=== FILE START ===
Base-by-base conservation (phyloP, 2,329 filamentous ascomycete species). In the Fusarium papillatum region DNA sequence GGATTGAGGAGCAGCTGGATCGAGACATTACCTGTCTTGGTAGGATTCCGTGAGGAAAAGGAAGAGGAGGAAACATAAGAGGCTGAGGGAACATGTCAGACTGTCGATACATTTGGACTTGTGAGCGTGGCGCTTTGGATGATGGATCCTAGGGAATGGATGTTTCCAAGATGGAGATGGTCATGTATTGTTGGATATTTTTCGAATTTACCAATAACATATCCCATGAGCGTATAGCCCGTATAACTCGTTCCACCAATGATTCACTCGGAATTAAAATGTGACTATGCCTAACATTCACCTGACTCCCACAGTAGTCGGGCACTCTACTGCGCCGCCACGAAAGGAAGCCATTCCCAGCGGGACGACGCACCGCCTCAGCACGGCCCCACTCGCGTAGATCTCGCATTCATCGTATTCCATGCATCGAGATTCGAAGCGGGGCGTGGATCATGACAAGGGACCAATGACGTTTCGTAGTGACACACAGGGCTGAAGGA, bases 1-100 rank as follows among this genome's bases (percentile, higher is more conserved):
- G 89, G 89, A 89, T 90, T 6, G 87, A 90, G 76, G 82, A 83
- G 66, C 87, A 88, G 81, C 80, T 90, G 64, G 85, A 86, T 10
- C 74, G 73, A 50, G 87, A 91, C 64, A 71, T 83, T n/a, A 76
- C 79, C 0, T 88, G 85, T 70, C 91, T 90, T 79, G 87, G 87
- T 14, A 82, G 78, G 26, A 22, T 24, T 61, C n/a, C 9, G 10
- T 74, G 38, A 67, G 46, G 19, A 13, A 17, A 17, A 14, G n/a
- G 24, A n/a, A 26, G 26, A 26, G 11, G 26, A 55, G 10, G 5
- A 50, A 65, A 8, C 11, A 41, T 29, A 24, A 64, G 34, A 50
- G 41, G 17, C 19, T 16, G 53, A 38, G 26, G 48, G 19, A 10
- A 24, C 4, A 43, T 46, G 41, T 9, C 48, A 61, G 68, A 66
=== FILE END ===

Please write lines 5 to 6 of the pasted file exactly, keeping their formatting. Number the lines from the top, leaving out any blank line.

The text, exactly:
- C 79, C 0, T 88, G 85, T 70, C 91, T 90, T 79, G 87, G 87
- T 14, A 82, G 78, G 26, A 22, T 24, T 61, C n/a, C 9, G 10